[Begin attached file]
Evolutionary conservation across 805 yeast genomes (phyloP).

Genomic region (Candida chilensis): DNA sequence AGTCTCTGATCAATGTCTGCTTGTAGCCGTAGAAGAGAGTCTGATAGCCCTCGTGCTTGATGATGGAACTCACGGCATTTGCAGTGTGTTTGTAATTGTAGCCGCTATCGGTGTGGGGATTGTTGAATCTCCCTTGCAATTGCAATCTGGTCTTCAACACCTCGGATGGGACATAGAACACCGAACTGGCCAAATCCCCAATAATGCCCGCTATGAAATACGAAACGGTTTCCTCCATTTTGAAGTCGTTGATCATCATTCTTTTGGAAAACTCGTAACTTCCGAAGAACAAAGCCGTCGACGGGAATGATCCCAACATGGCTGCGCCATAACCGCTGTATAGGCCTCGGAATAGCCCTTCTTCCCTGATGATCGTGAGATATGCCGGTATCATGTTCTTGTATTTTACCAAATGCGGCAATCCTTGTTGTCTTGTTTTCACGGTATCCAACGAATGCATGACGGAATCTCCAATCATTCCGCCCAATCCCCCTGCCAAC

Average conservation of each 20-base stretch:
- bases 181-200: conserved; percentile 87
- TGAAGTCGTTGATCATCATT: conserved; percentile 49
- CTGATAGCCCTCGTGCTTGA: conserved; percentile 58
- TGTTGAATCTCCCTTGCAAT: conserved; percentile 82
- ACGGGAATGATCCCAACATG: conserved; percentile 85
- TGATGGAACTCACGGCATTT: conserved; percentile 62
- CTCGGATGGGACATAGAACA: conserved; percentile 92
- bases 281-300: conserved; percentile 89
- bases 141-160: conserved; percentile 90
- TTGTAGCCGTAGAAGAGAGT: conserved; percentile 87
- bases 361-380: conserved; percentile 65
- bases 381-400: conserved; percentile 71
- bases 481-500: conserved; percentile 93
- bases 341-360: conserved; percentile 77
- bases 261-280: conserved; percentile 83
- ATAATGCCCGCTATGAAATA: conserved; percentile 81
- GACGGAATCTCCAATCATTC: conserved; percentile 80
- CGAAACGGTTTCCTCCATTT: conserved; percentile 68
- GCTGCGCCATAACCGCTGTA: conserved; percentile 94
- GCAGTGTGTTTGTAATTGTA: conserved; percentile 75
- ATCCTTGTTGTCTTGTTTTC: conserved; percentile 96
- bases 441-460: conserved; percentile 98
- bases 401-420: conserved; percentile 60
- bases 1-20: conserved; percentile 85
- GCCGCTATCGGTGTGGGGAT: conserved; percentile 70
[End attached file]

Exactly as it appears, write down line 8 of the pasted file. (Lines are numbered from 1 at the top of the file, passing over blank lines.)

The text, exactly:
- ACGGGAATGATCCCAACATG: conserved; percentile 85